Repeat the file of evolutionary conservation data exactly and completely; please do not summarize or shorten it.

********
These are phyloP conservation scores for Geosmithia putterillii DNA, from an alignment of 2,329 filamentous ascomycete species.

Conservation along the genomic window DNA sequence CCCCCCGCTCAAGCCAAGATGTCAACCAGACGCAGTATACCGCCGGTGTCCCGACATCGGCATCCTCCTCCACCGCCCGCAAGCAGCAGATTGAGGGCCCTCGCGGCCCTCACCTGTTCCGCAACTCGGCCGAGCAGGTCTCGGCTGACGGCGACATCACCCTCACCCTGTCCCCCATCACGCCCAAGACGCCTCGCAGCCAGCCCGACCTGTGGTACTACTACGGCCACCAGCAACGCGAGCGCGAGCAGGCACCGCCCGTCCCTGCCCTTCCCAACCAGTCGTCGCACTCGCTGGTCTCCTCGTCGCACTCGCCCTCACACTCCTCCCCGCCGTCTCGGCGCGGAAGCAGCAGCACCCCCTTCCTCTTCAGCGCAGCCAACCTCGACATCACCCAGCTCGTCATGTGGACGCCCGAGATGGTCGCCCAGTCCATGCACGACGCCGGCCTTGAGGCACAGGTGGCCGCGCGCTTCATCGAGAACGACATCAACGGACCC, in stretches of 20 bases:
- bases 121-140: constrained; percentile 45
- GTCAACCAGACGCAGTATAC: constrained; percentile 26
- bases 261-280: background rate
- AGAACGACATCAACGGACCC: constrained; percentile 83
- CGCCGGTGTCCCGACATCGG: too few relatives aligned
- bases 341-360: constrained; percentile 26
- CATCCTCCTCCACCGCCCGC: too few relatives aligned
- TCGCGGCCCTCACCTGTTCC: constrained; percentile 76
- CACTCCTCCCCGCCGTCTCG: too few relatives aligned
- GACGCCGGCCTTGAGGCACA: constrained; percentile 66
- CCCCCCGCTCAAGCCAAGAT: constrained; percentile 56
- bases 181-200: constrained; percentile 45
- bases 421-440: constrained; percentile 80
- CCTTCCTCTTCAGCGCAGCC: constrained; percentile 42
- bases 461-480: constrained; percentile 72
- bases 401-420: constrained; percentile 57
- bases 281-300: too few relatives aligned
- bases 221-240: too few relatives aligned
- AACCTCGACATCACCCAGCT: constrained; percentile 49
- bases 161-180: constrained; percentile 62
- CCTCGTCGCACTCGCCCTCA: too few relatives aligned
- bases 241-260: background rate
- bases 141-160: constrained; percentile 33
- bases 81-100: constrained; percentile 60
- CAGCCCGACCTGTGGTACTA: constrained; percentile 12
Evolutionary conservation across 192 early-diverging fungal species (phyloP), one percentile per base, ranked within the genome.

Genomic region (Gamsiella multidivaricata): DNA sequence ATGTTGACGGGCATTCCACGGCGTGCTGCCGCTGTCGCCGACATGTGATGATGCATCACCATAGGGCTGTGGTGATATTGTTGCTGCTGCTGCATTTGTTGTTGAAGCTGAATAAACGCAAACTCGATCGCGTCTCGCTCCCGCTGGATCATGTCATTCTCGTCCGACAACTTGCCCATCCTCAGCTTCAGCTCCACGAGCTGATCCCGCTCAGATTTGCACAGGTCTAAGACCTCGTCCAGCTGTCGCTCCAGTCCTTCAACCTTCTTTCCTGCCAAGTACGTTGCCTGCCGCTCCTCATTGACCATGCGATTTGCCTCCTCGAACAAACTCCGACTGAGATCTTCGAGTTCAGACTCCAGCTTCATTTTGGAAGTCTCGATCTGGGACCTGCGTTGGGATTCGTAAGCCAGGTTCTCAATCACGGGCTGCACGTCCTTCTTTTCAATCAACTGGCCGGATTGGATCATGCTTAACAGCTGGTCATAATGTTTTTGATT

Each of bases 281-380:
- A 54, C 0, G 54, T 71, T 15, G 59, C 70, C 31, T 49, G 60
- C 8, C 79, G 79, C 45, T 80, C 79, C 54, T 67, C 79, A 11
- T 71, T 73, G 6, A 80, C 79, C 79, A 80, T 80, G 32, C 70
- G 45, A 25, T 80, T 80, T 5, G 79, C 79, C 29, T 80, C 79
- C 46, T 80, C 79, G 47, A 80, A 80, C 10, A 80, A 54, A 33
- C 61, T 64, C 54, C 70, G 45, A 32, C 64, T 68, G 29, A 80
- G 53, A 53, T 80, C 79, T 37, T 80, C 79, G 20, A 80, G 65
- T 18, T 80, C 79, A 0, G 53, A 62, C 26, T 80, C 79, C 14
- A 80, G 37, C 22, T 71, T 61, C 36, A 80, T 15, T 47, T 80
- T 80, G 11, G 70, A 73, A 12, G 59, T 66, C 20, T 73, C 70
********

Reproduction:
These are phyloP conservation scores for Geosmithia putterillii DNA, from an alignment of 2,329 filamentous ascomycete species.

Conservation along the genomic window DNA sequence CCCCCCGCTCAAGCCAAGATGTCAACCAGACGCAGTATACCGCCGGTGTCCCGACATCGGCATCCTCCTCCACCGCCCGCAAGCAGCAGATTGAGGGCCCTCGCGGCCCTCACCTGTTCCGCAACTCGGCCGAGCAGGTCTCGGCTGACGGCGACATCACCCTCACCCTGTCCCCCATCACGCCCAAGACGCCTCGCAGCCAGCCCGACCTGTGGTACTACTACGGCCACCAGCAACGCGAGCGCGAGCAGGCACCGCCCGTCCCTGCCCTTCCCAACCAGTCGTCGCACTCGCTGGTCTCCTCGTCGCACTCGCCCTCACACTCCTCCCCGCCGTCTCGGCGCGGAAGCAGCAGCACCCCCTTCCTCTTCAGCGCAGCCAACCTCGACATCACCCAGCTCGTCATGTGGACGCCCGAGATGGTCGCCCAGTCCATGCACGACGCCGGCCTTGAGGCACAGGTGGCCGCGCGCTTCATCGAGAACGACATCAACGGACCC, in stretches of 20 bases:
- bases 121-140: constrained; percentile 45
- GTCAACCAGACGCAGTATAC: constrained; percentile 26
- bases 261-280: background rate
- AGAACGACATCAACGGACCC: constrained; percentile 83
- CGCCGGTGTCCCGACATCGG: too few relatives aligned
- bases 341-360: constrained; percentile 26
- CATCCTCCTCCACCGCCCGC: too few relatives aligned
- TCGCGGCCCTCACCTGTTCC: constrained; percentile 76
- CACTCCTCCCCGCCGTCTCG: too few relatives aligned
- GACGCCGGCCTTGAGGCACA: constrained; percentile 66
- CCCCCCGCTCAAGCCAAGAT: constrained; percentile 56
- bases 181-200: constrained; percentile 45
- bases 421-440: constrained; percentile 80
- CCTTCCTCTTCAGCGCAGCC: constrained; percentile 42
- bases 461-480: constrained; percentile 72
- bases 401-420: constrained; percentile 57
- bases 281-300: too few relatives aligned
- bases 221-240: too few relatives aligned
- AACCTCGACATCACCCAGCT: constrained; percentile 49
- bases 161-180: constrained; percentile 62
- CCTCGTCGCACTCGCCCTCA: too few relatives aligned
- bases 241-260: background rate
- bases 141-160: constrained; percentile 33
- bases 81-100: constrained; percentile 60
- CAGCCCGACCTGTGGTACTA: constrained; percentile 12
Evolutionary conservation across 192 early-diverging fungal species (phyloP), one percentile per base, ranked within the genome.

Genomic region (Gamsiella multidivaricata): DNA sequence ATGTTGACGGGCATTCCACGGCGTGCTGCCGCTGTCGCCGACATGTGATGATGCATCACCATAGGGCTGTGGTGATATTGTTGCTGCTGCTGCATTTGTTGTTGAAGCTGAATAAACGCAAACTCGATCGCGTCTCGCTCCCGCTGGATCATGTCATTCTCGTCCGACAACTTGCCCATCCTCAGCTTCAGCTCCACGAGCTGATCCCGCTCAGATTTGCACAGGTCTAAGACCTCGTCCAGCTGTCGCTCCAGTCCTTCAACCTTCTTTCCTGCCAAGTACGTTGCCTGCCGCTCCTCATTGACCATGCGATTTGCCTCCTCGAACAAACTCCGACTGAGATCTTCGAGTTCAGACTCCAGCTTCATTTTGGAAGTCTCGATCTGGGACCTGCGTTGGGATTCGTAAGCCAGGTTCTCAATCACGGGCTGCACGTCCTTCTTTTCAATCAACTGGCCGGATTGGATCATGCTTAACAGCTGGTCATAATGTTTTTGATT

Each of bases 281-380:
- A 54, C 0, G 54, T 71, T 15, G 59, C 70, C 31, T 49, G 60
- C 8, C 79, G 79, C 45, T 80, C 79, C 54, T 67, C 79, A 11
- T 71, T 73, G 6, A 80, C 79, C 79, A 80, T 80, G 32, C 70
- G 45, A 25, T 80, T 80, T 5, G 79, C 79, C 29, T 80, C 79
- C 46, T 80, C 79, G 47, A 80, A 80, C 10, A 80, A 54, A 33
- C 61, T 64, C 54, C 70, G 45, A 32, C 64, T 68, G 29, A 80
- G 53, A 53, T 80, C 79, T 37, T 80, C 79, G 20, A 80, G 65
- T 18, T 80, C 79, A 0, G 53, A 62, C 26, T 80, C 79, C 14
- A 80, G 37, C 22, T 71, T 61, C 36, A 80, T 15, T 47, T 80
- T 80, G 11, G 70, A 73, A 12, G 59, T 66, C 20, T 73, C 70